Via Issue 183 Emotional Rescue, out now!

Written by

Augustus Britton

Photographed by

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Photography by Vision Addict

We begin where the film meets the music. It’s hard to find a more meaningful and catchy chorus than that of the hit single attached to 1972 Jamaican crime film, The Harder They Come, sung by the legendary Jimmy Cliff, also the film’s lead. The stylized story of a young man’s untimely quest and demise to become famous in the Kingston music business features additional Reggae stars like Desmond Dekker and Toots and the Maytals, among others. Cliff speaks on the impact the film, which is currently enjoying a 50-year celebration, “I’m the only…well, I don’t know if it’s right to say, ‘I’m the only,’ but I am the biggest and brightest actor to come out of Jamaica. Everybody else made it by way of music. I’m the only one that didn’t make it just by way of music—I think that is something to look at.”

It is somewhat astounding to think that Cliff notes that his music may have been secondary to his acting in terms of his popularity, considering his album Cliff Hanger won a Grammy Award for Best Reggae Album in 1986, that he grabbed a second Grammy for his album Rebirth in 2013, that Bob Dylan called his song “Vietnam” the best protest song he had ever heard, or that he has collaborated with the likes of The Rolling Stones, Joe Strummer, Annie Lennox, and, basically, the list of musical accolades are too long to recount. “The motivation to make music in my 20s was very in - tense,” Cliff says, “I definitely wanted to be heard by the world. But it is still intense, however, I don’t feel I have to fight as much. That’s the difference between now and then.”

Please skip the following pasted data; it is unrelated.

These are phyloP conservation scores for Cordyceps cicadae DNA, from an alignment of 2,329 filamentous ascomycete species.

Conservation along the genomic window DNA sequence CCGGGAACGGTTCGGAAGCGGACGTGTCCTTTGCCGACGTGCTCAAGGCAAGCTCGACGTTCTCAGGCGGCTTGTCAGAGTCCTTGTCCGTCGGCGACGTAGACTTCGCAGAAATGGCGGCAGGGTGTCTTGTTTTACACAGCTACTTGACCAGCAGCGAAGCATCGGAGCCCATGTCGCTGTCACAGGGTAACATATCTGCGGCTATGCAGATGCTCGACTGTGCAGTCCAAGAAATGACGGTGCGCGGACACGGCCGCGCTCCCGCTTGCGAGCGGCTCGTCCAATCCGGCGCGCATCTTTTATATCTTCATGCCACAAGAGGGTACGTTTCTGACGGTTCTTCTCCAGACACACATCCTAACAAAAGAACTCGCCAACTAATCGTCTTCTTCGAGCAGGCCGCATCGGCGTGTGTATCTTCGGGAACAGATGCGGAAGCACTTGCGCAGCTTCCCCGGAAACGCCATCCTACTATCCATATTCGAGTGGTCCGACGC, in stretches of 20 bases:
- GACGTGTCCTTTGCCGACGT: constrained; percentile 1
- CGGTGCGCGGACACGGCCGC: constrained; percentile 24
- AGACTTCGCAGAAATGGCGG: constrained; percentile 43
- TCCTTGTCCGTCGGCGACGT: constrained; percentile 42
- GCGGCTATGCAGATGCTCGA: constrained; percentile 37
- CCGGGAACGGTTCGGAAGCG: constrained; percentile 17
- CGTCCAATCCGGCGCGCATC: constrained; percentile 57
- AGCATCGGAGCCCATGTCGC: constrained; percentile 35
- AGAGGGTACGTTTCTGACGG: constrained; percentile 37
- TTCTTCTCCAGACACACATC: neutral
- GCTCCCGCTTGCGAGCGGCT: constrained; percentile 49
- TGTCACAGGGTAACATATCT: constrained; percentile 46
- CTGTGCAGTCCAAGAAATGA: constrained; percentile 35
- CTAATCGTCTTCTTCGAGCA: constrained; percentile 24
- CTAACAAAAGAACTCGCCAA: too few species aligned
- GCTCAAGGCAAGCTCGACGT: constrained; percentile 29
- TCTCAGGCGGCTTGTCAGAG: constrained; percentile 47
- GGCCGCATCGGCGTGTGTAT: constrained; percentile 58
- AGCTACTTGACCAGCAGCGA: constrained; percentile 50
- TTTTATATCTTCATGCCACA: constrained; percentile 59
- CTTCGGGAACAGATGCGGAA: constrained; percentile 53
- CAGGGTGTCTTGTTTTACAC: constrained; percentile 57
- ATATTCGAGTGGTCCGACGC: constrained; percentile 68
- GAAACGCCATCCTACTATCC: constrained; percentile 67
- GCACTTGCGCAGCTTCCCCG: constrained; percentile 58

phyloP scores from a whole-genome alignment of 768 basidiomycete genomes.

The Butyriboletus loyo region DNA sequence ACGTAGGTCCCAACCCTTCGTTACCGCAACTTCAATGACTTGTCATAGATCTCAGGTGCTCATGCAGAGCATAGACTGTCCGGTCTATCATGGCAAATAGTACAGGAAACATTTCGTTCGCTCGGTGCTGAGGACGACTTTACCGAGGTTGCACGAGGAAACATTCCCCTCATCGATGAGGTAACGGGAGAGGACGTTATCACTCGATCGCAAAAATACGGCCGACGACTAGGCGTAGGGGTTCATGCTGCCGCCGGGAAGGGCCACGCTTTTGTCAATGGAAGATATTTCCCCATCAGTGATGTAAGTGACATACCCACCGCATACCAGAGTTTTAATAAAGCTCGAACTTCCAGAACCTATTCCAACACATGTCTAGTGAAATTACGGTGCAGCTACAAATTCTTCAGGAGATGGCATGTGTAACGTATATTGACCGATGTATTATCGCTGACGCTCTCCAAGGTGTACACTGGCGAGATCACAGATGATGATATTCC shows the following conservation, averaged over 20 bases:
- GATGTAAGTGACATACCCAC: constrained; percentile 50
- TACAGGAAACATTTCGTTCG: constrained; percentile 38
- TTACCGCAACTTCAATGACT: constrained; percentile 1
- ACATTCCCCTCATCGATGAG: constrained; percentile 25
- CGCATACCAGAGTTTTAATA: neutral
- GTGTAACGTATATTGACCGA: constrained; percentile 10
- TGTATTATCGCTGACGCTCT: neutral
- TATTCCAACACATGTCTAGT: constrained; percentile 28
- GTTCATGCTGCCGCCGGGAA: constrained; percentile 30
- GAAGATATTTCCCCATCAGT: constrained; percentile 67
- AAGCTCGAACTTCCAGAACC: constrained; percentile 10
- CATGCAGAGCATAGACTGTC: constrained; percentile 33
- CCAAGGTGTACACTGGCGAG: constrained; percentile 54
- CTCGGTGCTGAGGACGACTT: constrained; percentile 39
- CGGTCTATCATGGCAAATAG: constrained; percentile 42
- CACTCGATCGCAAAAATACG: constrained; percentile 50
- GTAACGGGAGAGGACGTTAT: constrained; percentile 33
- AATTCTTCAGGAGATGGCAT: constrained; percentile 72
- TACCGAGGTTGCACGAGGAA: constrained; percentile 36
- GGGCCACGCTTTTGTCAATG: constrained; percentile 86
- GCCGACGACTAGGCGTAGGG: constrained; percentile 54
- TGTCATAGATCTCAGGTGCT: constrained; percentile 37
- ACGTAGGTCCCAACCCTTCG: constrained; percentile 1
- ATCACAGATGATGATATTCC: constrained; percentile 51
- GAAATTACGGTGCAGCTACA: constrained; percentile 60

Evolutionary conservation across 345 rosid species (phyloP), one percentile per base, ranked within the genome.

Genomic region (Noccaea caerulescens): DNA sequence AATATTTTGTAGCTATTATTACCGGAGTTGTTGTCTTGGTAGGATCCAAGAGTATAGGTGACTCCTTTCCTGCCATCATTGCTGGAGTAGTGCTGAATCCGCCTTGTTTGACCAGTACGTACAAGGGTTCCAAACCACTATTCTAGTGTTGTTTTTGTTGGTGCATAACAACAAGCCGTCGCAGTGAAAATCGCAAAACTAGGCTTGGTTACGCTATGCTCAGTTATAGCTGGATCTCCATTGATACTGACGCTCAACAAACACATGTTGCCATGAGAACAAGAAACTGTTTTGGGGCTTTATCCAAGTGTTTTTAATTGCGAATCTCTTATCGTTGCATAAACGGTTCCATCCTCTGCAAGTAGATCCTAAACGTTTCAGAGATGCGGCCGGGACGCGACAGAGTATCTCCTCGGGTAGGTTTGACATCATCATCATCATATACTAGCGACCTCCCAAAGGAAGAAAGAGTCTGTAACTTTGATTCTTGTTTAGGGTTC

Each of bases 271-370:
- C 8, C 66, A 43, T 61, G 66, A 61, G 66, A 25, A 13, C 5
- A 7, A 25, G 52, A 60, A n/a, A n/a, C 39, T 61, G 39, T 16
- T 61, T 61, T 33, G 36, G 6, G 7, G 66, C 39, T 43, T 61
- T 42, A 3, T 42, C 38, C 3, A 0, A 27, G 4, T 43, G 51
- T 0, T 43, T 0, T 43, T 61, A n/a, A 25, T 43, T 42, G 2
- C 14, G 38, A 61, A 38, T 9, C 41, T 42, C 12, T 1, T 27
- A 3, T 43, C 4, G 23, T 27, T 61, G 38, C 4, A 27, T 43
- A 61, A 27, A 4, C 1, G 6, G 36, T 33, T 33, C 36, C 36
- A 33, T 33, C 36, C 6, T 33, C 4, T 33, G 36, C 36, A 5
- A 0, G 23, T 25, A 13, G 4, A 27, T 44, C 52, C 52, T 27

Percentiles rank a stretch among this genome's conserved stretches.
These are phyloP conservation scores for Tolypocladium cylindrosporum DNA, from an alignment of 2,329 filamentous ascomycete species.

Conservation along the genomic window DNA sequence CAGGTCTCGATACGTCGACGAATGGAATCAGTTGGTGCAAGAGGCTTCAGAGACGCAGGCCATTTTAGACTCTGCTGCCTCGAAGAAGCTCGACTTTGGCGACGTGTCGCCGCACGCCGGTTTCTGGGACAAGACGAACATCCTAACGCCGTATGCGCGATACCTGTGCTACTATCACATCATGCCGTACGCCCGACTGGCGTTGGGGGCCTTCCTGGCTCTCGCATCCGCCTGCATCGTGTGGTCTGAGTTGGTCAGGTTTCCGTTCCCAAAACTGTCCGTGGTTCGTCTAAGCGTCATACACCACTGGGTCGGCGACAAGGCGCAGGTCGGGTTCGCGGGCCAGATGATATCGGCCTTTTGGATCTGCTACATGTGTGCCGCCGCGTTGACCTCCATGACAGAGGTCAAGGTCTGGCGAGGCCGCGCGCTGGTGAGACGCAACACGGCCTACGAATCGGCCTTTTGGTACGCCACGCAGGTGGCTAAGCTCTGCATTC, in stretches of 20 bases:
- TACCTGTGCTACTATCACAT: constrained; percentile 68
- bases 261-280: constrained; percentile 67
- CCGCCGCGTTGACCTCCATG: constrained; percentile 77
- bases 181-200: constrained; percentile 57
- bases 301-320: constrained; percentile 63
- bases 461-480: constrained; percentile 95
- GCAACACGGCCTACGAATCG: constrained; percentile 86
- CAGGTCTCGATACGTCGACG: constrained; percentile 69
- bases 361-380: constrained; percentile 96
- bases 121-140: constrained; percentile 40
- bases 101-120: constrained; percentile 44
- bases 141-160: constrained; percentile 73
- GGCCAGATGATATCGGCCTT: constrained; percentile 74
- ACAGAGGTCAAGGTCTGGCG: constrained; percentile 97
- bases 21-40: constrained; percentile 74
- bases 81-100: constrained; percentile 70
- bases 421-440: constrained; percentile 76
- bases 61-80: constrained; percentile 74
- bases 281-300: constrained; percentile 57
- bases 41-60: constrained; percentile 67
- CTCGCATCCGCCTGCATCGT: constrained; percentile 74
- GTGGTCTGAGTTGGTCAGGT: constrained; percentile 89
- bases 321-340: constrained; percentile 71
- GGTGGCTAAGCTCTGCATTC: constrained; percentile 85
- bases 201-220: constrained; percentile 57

Cliff recently released his latest album Refugees, which features 13 tracks of his inimitable grasp on the reggae sound and his optimistic, yet cut-no-corners truth he has been lauded for over the past six decades. “We live in a kind of a special time,” Cliff says, referring to the album, “and I felt the need to address some of the issues of the day. I didn’t start writing out the heavier songs, I just started writing the lighter songs, because they were written over a period of time, like from 2016 up. I wrote a portion of the songs over that period of time right up until this time.”

The album features song titles like “Racism,” “Money Love,” and “We Want Justice,” as well as a feature from Wyclef Jean, whom Cliff has collaborated with before and considers a dear friend. “I went through the different stages [with the album]. It was quite a release. It freed me up to move onto the next thing,” Cliff says of Refugees, a process akin to a spiritual experience. “My spirituality today is everything to me,” he says, of the way music has inspired his life on and off the mic through his now 78 years, “because I have always been a spiritual person. I went searching. I went into ancient Egypt and there I saw myself. On the walls. In the pyramids. All those places I saw myself and I said, ‘Wow! No one told me this…’ That was a big eye opener for me. My spirituality is rooted there.”

And as for being a living legend? How does that title make him feel? “Oh, well…” Cliff laughs, “I start thinking about the next level of living leg - end, and what am I going to be ten or twenty years from now? I think about that, and I just say, ‘Okay, I want to be healthy spiritually and physically all my life.’”

Photographed by Vision Addict
Written by Augustus Britton


Jimmy Cliff Augustus Britton Vision Addict

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